Good stuff. Boston 2010, along with a trip on the space shuttle. We'll see which one happens first.
Monday, May 11, 2009
Thursday, May 7, 2009
I have been reading about the term "athletic identity". I set up a friend's bike trainer in my house, and can spin a little as long as my posture and core can hold out in a road biking position (for now, about 25 minutes). I mentioned earlier this week that I walk-jogged. These activities, more than anything else that I've done so far, have helped me feel like myself and that I am re-engaging in a familiar world. I am trying to come up with a plausible research question to study this phenomenon in my dissertation. Another aspect of identity that I feel I have lost is that of a woman. I have been wearing t-shirts and sweatpants, have acne and a beard, have a misshapen body, and in general, feel invisible as a female. It's more than simply not feeling attractive to the opposite sex. I find myself wanting to wear impractical, ultra-feminine clothes. And have an immaculate pedicure all of the time. I feel androgynous and marginalized from any gender-related contexts. So, girling it up will probably be the next order of business, which will probably shock the hell out of some people.
Wednesday, May 6, 2009
- You're tough as nails.
- If anyone can beat this, it's you.
- One step (or mile, or inch: pick your distance) at a time.
Do NOT say:
- Everything happens for a reason.
- If I had only part of your normal strength, I'd be happy.
- At least you're walking.
- Everything is going to be fine.
Because you don't know if everything is going to be fine. What is "fine", anyway? Only I can define that, and it will be ever-changing for the rest of my life. As of today, "fine" means my old life back, exactly as it was. No one knows the extent to which this disease will rob me of that, not even the best doctors. But the probabilities and statistics are that it will rob me of at least a portion of my physical capability, independence, strength, identity, etc. I can't bear to hear someone who doesn't know the ins and outs of what I'm going through tell me that it's going to be "fine". I know that this is just an attempt at optimism and a way of telling me that I can beat it, but the phraseology could use some work. I'm glad I've gotten this enlightenment in choosing words of encouragement, perhaps it will make me a better friend. Hearing the right words at the right time really is a powerful and comforting thing, and being able to choose them well is a skill.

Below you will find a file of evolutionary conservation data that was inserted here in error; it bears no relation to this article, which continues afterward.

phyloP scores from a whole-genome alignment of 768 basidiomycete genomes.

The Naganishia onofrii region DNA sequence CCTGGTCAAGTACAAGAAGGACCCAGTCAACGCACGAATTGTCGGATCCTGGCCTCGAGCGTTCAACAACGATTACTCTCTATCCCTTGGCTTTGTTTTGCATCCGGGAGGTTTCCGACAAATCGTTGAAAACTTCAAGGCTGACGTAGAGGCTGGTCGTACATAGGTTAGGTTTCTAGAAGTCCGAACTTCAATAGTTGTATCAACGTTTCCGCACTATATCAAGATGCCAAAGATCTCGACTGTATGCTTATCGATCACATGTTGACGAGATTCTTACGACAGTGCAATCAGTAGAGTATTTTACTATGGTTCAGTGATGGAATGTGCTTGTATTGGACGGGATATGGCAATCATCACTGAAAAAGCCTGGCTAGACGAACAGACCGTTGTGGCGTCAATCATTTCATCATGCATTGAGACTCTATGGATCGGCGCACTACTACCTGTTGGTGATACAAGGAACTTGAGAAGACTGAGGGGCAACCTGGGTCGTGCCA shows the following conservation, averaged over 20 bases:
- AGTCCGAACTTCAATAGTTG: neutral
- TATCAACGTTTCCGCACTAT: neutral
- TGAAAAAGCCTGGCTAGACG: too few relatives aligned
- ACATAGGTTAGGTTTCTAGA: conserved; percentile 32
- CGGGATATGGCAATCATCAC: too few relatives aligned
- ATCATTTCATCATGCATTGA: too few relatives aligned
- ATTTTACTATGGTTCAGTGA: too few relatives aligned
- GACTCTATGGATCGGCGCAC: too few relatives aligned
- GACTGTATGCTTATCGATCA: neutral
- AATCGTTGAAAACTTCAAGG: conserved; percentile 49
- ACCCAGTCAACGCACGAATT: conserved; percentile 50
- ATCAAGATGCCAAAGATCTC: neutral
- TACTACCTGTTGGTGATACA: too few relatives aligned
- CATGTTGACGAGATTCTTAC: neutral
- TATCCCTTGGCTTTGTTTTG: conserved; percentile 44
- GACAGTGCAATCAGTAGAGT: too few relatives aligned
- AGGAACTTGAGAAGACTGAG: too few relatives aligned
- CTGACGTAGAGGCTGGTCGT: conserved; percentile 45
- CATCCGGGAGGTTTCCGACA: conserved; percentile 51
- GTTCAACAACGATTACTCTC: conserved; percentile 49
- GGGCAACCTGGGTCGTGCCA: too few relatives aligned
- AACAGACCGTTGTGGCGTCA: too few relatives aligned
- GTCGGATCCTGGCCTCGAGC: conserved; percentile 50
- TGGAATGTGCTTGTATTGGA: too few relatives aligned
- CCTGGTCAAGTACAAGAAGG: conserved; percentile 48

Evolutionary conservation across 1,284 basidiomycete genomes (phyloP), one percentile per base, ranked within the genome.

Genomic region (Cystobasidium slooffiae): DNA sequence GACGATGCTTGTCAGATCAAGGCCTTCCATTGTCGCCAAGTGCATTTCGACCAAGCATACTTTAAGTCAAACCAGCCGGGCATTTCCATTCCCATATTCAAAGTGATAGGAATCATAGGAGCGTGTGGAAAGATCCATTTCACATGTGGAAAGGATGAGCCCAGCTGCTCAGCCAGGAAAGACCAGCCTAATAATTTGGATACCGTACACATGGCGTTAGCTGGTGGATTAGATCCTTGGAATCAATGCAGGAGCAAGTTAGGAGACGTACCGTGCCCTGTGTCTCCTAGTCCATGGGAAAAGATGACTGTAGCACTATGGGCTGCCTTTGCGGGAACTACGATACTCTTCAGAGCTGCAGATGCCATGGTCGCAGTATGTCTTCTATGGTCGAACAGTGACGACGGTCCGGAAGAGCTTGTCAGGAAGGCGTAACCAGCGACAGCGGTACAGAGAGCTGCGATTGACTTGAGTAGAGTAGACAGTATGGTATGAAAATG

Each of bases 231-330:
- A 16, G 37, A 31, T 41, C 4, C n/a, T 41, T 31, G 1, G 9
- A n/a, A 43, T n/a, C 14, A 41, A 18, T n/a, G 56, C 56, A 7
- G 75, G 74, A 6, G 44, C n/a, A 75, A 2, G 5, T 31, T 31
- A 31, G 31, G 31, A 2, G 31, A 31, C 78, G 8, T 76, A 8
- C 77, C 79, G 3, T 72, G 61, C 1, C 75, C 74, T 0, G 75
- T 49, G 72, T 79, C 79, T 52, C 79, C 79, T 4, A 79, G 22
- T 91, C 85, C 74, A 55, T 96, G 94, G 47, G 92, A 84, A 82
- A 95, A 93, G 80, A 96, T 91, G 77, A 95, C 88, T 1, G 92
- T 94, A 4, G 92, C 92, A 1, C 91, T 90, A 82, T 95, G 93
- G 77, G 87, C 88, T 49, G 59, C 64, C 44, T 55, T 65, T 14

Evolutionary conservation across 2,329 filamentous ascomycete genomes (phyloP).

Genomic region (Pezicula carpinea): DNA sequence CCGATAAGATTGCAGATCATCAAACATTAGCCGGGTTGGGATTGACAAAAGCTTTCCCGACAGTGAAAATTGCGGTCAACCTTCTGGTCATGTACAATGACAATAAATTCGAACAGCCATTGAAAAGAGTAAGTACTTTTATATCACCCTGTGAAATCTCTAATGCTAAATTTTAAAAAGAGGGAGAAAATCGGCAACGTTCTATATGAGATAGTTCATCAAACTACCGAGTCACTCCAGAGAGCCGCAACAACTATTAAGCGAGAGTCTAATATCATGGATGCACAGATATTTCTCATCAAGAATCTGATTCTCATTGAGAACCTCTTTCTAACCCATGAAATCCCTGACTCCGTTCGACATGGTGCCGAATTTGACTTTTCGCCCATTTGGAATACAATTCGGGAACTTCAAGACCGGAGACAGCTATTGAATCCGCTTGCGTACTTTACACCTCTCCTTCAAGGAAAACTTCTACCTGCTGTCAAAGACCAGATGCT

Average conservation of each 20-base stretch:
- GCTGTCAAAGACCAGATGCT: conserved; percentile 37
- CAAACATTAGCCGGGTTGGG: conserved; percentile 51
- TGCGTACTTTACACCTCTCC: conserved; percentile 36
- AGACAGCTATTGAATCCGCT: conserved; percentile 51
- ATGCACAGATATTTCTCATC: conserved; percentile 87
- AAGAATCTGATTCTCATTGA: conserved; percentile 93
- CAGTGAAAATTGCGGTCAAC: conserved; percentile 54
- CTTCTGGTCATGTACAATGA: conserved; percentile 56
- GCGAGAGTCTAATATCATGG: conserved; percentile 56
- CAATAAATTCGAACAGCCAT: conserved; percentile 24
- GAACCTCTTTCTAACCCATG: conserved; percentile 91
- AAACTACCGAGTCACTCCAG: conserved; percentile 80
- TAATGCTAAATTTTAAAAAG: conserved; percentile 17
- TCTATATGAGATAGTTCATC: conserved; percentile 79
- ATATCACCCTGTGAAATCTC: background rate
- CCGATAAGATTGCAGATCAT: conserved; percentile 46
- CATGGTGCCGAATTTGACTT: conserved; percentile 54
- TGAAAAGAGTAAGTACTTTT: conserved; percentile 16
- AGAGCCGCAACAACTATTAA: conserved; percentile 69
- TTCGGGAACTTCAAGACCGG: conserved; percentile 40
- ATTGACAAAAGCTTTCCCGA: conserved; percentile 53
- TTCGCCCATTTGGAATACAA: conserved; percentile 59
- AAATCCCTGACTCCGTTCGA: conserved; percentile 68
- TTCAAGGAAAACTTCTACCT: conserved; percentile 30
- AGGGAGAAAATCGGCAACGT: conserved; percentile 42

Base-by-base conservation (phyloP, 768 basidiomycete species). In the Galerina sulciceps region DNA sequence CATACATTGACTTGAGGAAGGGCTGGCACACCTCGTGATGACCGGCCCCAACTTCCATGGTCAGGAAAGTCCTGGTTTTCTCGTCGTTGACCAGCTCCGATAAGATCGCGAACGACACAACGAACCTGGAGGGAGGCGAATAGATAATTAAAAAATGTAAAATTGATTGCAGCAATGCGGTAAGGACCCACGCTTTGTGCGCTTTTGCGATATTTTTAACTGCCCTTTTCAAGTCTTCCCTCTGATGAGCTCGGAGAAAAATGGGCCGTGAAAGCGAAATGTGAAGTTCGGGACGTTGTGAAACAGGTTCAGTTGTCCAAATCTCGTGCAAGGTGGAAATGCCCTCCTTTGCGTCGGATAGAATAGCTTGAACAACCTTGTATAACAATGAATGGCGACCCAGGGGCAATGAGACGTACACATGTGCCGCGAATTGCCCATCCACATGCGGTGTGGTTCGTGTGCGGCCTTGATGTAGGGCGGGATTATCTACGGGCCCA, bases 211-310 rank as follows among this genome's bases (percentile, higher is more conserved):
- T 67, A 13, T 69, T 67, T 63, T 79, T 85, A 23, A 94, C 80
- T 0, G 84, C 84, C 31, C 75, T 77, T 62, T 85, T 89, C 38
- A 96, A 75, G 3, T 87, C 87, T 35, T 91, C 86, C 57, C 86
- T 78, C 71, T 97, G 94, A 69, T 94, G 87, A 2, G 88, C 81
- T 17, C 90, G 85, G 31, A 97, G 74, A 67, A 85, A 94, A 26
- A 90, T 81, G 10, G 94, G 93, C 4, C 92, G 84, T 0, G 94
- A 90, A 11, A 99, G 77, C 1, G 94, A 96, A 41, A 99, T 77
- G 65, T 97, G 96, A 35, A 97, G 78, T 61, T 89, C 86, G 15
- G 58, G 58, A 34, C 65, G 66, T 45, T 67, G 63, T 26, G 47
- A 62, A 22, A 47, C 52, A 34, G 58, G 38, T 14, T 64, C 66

Monday, May 4, 2009
Friday, May 1, 2009
Functionally, I feel as though I am making progress, but at a snail's pace. I also feel that it's not exactly linear, either. I will have a good day, and then the next will feel worse. I will feel springy and functional in the morning, and then stiff and weak by evening. Progress is definitely not measureable from day-to-day. What I can do now though, includes:
- Lifting my arms over my head
- Changing into/out of most shirts (within reason, like cotton t-shirts)
- Walking a few miles at a time, including hills
- Lifting very light weights, strength exercises with the band
- Using cardio machines like the elliptical trainer and stairclimber at low resistance
- Showering unassisted, including washing my own feet
Exercise remains one of the things that I feel I can do best, and it feels wonderful to do it. I am very happy that exercise is recommended, and feel like it is something I can do to help myself. I am fortunate to work in a recreation center where I can utilize some excellent equipment, and feel like I am my own best physical therapist at this point. I am not driving yet, I still lack the strength to turn the steering wheel with authority at 40mph, and don't quite have the reaction time that I need in traffic or at higher speeds. I might be able to drive around town at off hours, but wouldn't touch rush hour or the interstate.
My eyes continue to bother me, there is alot of pressure in them and I get the sensation that they are bulging out of my head. Another recent discomfort that I suspect the Prednisone is responsible for is some increased joint pain, specifically in my knees. I hope this is the result of the steriods and not the disease. This is one of the symptoms that contributes to my perception of a backslide in my progress... a two-steps forward and one-step back kind of feeling.
We will see. The doc told me that he sees me as a motivated person who wants what they want and wants it yesterday. Whether that's accurate or not, part of the reason that I want to know how I'm doing and why I'm not doing better is that as previously mentioned, I have no guidance or blueprint regarding the normalcy of recovery. I would love to compare myself to norms, but there don't really seem to be any. Nothing like sailing without a compass to make you crazy. I've compared it before to running an super-long race with no concept of where you are on the course, no mile marks, aid stations, sense of direction or time, other runners to talk to, etc.
And still waiting on the latest bloodwork. More soon.